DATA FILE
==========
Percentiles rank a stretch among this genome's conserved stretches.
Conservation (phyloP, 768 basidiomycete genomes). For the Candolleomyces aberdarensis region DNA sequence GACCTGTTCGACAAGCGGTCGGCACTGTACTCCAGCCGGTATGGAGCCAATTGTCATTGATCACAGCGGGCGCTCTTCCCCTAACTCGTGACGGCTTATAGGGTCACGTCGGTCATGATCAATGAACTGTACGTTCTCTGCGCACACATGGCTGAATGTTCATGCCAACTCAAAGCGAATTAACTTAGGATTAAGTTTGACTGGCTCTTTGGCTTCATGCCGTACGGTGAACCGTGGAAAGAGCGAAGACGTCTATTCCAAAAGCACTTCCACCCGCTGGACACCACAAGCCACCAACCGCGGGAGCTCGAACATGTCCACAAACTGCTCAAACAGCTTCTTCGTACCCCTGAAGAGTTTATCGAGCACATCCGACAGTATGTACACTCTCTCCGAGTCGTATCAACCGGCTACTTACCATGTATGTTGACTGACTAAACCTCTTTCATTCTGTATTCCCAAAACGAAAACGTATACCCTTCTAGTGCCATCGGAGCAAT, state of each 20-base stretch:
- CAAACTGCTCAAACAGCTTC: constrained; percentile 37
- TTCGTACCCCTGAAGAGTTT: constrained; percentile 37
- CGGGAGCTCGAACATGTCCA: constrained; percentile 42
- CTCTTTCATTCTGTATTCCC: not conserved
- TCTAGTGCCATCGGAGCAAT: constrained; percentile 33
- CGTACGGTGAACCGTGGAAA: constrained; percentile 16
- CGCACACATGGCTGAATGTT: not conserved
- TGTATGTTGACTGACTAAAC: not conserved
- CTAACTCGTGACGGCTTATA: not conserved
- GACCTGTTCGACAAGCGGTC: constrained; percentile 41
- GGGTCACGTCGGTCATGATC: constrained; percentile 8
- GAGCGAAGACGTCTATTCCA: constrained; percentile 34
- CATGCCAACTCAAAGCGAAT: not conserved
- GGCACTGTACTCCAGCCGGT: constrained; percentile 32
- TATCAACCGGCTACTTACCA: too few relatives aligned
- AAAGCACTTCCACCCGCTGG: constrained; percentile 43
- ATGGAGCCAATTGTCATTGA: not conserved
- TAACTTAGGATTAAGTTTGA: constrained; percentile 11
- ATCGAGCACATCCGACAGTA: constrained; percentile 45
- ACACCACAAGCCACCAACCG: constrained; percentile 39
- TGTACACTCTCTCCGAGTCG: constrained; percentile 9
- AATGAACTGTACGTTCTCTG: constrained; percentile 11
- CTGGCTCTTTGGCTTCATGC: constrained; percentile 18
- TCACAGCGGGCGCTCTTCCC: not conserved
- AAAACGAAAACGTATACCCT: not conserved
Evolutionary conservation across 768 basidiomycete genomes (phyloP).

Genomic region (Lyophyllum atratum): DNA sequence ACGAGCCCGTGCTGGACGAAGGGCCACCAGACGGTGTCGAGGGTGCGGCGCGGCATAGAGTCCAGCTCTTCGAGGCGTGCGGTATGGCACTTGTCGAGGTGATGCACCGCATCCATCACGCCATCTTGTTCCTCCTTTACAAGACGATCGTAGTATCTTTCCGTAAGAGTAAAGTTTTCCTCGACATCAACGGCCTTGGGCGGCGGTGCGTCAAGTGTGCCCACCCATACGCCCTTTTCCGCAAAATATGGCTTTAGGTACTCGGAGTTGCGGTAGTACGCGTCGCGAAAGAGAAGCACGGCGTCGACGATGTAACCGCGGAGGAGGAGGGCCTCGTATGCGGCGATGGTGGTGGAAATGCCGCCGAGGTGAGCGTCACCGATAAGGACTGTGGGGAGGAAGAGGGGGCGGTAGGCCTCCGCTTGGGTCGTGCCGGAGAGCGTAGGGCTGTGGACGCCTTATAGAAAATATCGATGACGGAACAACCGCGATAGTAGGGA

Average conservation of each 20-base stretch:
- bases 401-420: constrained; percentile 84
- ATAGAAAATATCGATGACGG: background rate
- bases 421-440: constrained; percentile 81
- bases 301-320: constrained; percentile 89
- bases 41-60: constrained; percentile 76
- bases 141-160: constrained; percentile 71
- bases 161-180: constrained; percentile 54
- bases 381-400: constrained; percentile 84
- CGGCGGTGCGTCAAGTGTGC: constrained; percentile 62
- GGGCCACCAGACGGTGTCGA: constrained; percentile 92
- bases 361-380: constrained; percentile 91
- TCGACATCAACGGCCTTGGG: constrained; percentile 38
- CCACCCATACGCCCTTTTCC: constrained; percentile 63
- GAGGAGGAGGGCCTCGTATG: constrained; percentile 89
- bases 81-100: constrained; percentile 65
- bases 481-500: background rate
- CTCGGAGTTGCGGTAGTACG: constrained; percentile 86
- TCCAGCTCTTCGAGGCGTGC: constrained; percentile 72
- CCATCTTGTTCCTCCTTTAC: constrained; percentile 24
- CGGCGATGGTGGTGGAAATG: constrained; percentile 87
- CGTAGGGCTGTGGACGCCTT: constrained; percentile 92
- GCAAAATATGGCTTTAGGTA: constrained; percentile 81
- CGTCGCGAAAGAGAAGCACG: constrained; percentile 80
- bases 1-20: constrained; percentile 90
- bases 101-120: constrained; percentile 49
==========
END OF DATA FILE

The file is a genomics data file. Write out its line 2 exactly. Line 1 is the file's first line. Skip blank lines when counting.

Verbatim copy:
Conservation (phyloP, 768 basidiomycete genomes). For the Candolleomyces aberdarensis region DNA sequence GACCTGTTCGACAAGCGGTCGGCACTGTACTCCAGCCGGTATGGAGCCAATTGTCATTGATCACAGCGGGCGCTCTTCCCCTAACTCGTGACGGCTTATAGGGTCACGTCGGTCATGATCAATGAACTGTACGTTCTCTGCGCACACATGGCTGAATGTTCATGCCAACTCAAAGCGAATTAACTTAGGATTAAGTTTGACTGGCTCTTTGGCTTCATGCCGTACGGTGAACCGTGGAAAGAGCGAAGACGTCTATTCCAAAAGCACTTCCACCCGCTGGACACCACAAGCCACCAACCGCGGGAGCTCGAACATGTCCACAAACTGCTCAAACAGCTTCTTCGTACCCCTGAAGAGTTTATCGAGCACATCCGACAGTATGTACACTCTCTCCGAGTCGTATCAACCGGCTACTTACCATGTATGTTGACTGACTAAACCTCTTTCATTCTGTATTCCCAAAACGAAAACGTATACCCTTCTAGTGCCATCGGAGCAAT, state of each 20-base stretch: